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United States Department of Agriculture

Agricultural Research Service

Title: Atlas of Central Nervous System and the first Neuropeptide from Fire Ant

Authors
item Choi, Man-Yeon
item Raina, Ashok - USDA/ARS NEW ORLEANS
item Vander Meer, Robert

Submitted to: Imported Fire Ants Conference Proceedings
Publication Type: Proceedings
Publication Acceptance Date: July 3, 2008
Publication Date: January 4, 2010
Citation: Choi, M.Y., Raina, A., Vander Meer, R.K. 2010. Atlas of Central Nervous System and the first Neuropeptide from Fire Ant. Imported Fire Ants Conference Proceedings. 24:97-99.

Interpretive Summary: In some insects, especially lepidopteran species, regulation of pheromone biosynthesis and production is under hormonal control. The neuropeptide hormone responsible, PBAN (Pheromone Biosynthesis Activating Neuropeptide), is synthesized in the subesophageal ganglion (SG) and released into the hemolymph where it stimulates sex pheromone production in many moths. However, virtually nothing is known about how pheromone production and release is regulated in social insects depending on sophisticated pheromonal communication to maintain colony cohesiveness and sociality. In the present study, we confirmed the presence of PBAN peptides and identified PBAN cDNA for the first time in an ant species, the fire ant. Brain-Subesophageal extracts of male and female fire ant sexuals significantly stimulated sex pheromone production in the Lepidopteran moth. Three groups of cell clusters found in the SG corresponded to the mandibular, maxillary and labial neurons as in Lepidoptera. PBAN-like immunoreactive neurons in the VNC were found in thoracic (two pairs) and abdominal ganglia (three pairs). Fire ant PBAN cDNA, encoding 176 amino acids including PBAN and three additional neuropeptides was identified. The structure and pre-prohormone positions of the fire ant PBAN gene is more similar to Lepidoptera PBAN than the PBAN found in other insect groups. From these results the PBAN peptides in fire ants could function in pheromone regulation and/or similar actions as they do in Lepidoptera.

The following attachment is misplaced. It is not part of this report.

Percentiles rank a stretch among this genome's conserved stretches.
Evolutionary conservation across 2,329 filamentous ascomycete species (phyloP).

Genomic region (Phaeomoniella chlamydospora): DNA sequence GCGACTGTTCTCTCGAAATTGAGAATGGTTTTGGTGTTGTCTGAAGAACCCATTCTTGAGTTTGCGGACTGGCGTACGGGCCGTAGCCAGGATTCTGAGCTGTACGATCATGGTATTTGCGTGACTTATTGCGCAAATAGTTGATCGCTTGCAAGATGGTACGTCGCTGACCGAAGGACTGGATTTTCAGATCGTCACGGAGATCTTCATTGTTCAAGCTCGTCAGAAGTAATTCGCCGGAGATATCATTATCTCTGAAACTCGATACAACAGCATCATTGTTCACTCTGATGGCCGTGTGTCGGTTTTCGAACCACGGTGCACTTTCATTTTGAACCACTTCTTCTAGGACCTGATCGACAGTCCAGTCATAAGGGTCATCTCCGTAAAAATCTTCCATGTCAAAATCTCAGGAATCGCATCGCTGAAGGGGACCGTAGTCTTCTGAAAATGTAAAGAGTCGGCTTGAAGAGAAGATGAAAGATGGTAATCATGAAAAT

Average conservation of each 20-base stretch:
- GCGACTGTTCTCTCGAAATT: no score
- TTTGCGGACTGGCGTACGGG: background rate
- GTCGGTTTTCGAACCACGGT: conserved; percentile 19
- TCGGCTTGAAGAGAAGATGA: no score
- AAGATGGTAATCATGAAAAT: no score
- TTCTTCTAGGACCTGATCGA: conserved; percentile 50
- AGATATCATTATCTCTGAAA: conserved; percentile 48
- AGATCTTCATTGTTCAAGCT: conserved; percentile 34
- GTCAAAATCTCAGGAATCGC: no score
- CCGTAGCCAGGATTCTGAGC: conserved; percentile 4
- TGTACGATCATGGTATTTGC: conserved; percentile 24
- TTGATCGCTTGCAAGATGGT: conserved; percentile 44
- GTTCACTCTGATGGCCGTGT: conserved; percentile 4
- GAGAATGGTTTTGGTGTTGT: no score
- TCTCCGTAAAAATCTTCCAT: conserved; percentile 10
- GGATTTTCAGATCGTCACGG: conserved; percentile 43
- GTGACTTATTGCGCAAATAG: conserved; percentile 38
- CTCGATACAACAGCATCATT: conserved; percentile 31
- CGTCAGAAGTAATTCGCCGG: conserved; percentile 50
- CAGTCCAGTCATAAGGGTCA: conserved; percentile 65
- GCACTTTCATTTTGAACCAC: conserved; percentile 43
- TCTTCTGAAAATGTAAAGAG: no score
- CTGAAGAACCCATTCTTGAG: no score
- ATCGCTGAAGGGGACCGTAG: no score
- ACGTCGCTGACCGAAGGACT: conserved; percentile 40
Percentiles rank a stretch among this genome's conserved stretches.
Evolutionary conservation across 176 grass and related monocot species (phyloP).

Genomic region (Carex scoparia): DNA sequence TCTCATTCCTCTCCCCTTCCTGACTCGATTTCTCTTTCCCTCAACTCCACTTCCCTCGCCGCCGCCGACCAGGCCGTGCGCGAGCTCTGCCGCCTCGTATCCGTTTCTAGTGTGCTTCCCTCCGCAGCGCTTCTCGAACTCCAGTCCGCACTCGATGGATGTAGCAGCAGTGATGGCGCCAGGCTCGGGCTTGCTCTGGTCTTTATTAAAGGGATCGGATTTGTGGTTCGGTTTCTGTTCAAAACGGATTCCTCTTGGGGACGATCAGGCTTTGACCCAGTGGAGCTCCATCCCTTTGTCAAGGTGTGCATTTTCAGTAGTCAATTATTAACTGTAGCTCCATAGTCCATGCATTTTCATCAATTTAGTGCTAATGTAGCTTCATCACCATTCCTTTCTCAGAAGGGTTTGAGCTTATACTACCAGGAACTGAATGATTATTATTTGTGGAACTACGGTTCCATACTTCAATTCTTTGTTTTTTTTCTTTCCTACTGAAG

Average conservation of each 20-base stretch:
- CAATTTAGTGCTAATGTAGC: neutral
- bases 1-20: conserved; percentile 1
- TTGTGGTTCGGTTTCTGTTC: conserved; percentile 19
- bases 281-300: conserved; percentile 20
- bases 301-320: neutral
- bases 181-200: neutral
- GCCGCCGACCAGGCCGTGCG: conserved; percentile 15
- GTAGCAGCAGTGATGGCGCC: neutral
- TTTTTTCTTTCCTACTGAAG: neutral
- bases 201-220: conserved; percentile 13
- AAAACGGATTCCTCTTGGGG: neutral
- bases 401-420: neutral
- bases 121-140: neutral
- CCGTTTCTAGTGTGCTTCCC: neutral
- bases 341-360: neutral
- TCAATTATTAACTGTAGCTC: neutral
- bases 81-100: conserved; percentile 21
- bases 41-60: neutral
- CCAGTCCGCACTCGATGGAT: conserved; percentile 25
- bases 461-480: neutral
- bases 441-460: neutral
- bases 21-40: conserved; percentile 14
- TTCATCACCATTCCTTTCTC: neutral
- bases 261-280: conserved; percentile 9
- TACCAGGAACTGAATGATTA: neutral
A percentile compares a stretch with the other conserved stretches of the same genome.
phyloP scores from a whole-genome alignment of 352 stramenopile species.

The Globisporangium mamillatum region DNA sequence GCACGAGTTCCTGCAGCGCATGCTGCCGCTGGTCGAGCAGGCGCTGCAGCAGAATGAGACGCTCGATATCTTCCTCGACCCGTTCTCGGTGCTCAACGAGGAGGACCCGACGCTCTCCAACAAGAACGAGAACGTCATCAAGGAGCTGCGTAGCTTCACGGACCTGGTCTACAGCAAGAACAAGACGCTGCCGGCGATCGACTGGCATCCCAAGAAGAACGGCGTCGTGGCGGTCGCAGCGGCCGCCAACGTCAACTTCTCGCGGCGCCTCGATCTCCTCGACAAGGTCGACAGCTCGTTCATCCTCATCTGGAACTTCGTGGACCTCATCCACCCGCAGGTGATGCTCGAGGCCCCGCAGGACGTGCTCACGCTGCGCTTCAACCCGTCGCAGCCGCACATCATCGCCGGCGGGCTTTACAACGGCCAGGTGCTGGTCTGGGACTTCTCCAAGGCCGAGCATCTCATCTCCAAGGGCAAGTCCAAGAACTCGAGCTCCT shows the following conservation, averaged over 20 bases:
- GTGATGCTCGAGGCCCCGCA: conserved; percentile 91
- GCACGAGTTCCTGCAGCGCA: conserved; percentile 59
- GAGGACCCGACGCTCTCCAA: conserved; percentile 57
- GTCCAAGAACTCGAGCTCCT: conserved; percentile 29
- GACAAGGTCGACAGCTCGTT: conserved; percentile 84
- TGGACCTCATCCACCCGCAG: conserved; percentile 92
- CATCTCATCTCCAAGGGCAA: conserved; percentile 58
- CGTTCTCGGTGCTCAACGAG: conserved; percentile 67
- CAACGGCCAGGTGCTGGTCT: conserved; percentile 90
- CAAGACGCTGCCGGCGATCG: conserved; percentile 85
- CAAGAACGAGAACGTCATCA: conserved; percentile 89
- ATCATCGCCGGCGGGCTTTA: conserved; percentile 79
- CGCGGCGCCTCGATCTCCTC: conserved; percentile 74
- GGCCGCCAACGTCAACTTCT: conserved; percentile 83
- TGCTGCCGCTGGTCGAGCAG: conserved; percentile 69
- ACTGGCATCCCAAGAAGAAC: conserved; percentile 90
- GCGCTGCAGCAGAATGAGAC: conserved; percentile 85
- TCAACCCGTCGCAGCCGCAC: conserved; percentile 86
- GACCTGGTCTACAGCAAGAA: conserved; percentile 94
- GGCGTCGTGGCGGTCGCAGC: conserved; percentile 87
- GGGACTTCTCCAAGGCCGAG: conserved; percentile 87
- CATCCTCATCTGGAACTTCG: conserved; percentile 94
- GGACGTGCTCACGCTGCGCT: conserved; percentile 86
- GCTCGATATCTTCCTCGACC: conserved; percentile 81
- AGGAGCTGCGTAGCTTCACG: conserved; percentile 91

Technical Abstract: In some insects, especially lepidopteran species, regulation of pheromone biosynthesis and production is under hormonal control. The neuropeptide hormone responsible, PBAN (Pheromone Biosynthesis Activating Neuropeptide), is synthesized in the subesophageal ganglion (SG) and released into the hemolymph where it stimulates sex pheromone production in many moths. However, virtually nothing is known about how pheromone production and release is regulated in social insects depending on sophisticated pheromonal communication to maintain colony cohesiveness and sociality. In the present study, we confirmed the presence of PBAN peptides and identified PBAN cDNA for the first time in an ant species, the fire ant. Brain-Subesophageal extracts of male and female fire ant sexuals significantly stimulated sex pheromone production in the Lepidopteran moth. Three groups of cell clusters found in the SG corresponded to the mandibular, maxillary and labial neurons as in Lepidoptera. PBAN-like immunoreactive neurons in the VNC were found in thoracic (two pairs) and abdominal ganglia (three pairs). Fire ant PBAN cDNA, encoding 176 amino acids including PBAN and three additional neuropeptides was identified. The structure and pre-prohormone positions of the fire ant PBAN gene is more similar to Lepidoptera PBAN than the PBAN found in other insect groups. From these results the PBAN peptides in fire ants could function in pheromone regulation and/or similar actions as they do in Lepidoptera.

Last Modified: 10/20/2014
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